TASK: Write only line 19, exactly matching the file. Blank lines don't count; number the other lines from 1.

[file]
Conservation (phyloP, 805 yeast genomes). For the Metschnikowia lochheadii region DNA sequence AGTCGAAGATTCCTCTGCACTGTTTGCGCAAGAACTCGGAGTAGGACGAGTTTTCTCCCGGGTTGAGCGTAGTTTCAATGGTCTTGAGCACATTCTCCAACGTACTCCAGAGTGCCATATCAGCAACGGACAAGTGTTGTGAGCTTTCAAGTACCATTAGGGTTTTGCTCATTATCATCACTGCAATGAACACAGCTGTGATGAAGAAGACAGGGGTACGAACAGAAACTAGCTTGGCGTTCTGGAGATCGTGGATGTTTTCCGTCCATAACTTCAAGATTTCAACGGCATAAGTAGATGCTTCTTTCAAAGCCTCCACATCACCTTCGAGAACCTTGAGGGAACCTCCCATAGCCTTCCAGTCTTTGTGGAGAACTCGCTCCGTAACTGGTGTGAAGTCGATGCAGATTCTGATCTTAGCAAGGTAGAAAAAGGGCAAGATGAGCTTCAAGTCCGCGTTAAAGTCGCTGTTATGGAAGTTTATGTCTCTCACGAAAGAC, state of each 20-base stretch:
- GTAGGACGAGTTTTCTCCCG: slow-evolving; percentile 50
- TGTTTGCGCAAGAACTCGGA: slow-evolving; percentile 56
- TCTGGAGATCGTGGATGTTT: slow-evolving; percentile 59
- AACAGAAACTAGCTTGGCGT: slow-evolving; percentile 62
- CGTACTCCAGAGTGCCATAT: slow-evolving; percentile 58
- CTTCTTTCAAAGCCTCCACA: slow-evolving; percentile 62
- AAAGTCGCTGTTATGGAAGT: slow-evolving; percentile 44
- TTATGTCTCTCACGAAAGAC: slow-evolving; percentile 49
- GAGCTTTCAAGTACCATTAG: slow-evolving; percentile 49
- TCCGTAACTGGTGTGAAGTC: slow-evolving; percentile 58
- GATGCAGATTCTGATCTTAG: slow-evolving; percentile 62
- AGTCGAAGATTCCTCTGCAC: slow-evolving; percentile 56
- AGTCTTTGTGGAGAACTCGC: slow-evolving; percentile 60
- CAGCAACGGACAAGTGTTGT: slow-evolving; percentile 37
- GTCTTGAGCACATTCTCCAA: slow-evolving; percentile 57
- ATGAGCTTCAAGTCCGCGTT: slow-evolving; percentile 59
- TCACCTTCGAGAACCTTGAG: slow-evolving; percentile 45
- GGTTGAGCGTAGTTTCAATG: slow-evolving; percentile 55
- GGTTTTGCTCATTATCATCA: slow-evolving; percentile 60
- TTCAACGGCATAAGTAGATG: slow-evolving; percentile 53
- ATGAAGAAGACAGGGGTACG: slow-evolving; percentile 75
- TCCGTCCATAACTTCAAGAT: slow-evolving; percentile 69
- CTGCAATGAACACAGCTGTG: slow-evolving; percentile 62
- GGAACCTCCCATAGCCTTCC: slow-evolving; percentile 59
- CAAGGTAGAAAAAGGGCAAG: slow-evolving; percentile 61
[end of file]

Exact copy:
- GGTTGAGCGTAGTTTCAATG: slow-evolving; percentile 55